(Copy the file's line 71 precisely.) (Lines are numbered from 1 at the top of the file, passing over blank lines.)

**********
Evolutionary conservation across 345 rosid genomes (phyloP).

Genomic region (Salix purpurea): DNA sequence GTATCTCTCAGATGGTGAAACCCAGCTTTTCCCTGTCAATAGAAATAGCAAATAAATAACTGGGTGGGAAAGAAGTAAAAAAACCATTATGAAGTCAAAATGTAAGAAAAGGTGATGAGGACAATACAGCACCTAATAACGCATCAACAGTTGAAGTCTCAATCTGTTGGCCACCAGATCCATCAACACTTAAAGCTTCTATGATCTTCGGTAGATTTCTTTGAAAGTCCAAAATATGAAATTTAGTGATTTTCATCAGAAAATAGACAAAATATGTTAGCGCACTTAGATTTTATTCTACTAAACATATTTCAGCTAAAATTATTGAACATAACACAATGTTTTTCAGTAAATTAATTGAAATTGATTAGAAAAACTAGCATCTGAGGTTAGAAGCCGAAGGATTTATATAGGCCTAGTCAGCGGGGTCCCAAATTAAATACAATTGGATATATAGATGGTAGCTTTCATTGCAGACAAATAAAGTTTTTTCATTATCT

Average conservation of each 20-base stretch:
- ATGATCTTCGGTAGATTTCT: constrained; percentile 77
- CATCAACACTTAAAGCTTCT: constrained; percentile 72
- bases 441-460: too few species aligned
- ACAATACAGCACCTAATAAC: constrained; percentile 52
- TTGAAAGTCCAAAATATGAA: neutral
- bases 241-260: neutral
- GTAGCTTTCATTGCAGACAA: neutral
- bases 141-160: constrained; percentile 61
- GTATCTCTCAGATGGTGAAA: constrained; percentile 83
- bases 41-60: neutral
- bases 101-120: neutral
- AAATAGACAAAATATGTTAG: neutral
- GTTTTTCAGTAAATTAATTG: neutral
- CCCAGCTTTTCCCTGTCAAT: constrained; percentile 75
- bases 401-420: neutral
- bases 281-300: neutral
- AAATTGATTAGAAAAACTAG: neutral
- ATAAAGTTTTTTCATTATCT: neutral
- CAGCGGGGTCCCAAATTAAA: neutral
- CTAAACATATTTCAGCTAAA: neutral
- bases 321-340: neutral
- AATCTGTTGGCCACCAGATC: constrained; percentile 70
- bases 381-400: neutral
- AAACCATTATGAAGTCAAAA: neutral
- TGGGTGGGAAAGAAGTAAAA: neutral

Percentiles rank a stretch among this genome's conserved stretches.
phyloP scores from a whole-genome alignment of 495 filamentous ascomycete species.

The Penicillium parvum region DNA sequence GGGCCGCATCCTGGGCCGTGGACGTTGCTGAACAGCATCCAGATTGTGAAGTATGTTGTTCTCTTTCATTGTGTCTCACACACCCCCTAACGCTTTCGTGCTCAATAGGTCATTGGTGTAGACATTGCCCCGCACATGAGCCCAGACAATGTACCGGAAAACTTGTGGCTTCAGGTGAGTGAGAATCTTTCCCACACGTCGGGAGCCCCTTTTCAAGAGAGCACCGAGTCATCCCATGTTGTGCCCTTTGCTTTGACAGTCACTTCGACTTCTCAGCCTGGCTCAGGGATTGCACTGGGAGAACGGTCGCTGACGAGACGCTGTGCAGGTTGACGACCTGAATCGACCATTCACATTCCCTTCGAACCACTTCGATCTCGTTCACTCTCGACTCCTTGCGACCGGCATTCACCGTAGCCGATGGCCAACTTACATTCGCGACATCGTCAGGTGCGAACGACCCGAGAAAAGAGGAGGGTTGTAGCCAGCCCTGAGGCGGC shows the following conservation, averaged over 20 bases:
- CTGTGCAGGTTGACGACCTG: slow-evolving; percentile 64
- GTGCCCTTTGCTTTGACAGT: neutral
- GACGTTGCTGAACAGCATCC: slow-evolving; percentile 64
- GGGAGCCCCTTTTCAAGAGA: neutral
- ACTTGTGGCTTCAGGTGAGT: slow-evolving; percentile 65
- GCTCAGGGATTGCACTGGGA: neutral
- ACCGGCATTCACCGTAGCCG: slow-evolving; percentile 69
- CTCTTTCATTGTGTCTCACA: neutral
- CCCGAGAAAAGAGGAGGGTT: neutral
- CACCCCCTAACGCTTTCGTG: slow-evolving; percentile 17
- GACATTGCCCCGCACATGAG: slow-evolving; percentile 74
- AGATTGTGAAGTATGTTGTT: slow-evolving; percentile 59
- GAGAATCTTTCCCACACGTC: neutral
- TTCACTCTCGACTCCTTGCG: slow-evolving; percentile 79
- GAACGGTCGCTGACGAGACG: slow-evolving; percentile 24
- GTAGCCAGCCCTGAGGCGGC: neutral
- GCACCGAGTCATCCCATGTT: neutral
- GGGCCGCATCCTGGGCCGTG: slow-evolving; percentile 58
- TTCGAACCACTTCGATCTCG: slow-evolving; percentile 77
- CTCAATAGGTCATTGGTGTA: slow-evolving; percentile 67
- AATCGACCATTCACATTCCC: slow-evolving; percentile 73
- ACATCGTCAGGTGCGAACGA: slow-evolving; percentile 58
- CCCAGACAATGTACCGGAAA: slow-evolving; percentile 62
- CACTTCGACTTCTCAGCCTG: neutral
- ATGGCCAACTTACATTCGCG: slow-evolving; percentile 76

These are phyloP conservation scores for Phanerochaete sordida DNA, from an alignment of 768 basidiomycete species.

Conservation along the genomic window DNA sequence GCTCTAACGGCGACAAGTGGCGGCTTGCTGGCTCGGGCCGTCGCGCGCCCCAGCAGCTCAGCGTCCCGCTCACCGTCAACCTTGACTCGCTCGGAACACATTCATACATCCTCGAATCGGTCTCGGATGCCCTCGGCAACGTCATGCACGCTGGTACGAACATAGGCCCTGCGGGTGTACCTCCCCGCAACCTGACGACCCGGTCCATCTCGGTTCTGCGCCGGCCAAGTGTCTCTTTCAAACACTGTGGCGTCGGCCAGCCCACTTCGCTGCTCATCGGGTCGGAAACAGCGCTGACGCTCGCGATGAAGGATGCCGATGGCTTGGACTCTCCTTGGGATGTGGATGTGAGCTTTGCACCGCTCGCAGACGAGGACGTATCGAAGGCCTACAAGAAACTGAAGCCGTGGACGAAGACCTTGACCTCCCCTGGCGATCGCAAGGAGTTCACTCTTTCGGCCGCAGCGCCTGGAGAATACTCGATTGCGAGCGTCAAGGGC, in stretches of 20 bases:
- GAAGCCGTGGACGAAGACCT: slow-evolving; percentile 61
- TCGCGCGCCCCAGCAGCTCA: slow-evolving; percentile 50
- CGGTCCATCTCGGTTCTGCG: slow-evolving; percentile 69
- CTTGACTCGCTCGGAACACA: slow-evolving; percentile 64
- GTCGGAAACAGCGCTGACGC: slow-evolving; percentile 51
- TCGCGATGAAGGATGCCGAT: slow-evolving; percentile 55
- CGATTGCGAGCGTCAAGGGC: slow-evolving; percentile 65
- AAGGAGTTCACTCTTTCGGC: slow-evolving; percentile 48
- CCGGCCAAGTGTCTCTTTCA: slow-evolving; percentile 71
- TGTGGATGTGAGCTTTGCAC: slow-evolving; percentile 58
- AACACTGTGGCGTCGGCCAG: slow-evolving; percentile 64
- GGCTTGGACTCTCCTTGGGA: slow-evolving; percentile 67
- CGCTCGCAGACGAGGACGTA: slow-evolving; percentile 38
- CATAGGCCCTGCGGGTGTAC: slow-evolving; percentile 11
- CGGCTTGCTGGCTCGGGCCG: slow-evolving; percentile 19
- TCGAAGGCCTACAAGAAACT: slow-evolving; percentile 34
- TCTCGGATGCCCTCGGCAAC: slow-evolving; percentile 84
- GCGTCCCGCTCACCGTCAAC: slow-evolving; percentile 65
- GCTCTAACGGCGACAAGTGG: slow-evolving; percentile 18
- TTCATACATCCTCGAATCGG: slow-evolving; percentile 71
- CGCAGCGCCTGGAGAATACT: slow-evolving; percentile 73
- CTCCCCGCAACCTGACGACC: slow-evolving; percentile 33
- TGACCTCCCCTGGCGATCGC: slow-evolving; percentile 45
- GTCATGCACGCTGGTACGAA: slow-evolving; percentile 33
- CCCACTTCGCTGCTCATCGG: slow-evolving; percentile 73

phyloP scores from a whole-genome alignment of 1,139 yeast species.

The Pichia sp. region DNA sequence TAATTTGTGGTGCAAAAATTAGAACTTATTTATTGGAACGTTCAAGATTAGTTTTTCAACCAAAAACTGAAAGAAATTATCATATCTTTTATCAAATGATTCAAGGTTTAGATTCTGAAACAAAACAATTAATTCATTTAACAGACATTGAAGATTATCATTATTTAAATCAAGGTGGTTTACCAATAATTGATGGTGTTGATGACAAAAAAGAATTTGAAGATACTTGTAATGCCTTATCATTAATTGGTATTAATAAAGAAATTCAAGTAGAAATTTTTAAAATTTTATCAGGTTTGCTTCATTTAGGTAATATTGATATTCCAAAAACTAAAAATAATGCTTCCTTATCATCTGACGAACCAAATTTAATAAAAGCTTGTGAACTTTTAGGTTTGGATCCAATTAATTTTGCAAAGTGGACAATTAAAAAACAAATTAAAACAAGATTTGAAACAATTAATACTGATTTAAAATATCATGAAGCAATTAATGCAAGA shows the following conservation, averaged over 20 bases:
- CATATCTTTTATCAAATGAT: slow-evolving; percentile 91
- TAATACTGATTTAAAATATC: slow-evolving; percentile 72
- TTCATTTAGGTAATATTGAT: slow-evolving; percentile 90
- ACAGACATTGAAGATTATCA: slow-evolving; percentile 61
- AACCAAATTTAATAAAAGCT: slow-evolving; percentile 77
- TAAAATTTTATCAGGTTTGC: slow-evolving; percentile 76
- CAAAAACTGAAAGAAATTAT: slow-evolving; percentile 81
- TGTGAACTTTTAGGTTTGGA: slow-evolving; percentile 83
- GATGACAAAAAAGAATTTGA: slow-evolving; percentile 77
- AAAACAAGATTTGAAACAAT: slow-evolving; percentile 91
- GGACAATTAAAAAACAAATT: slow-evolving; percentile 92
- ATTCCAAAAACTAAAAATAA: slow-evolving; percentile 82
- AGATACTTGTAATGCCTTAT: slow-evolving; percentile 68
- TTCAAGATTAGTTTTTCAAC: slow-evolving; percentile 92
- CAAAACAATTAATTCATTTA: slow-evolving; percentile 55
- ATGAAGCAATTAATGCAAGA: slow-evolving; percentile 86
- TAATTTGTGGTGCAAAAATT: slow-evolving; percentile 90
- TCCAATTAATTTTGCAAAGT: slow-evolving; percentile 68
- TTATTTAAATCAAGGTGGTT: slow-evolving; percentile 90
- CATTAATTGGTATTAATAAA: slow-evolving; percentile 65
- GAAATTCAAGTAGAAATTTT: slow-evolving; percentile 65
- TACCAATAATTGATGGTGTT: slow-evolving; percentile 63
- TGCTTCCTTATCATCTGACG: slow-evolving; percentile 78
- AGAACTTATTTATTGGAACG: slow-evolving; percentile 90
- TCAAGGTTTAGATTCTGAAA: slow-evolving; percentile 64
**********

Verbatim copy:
- CGCTCGCAGACGAGGACGTA: slow-evolving; percentile 38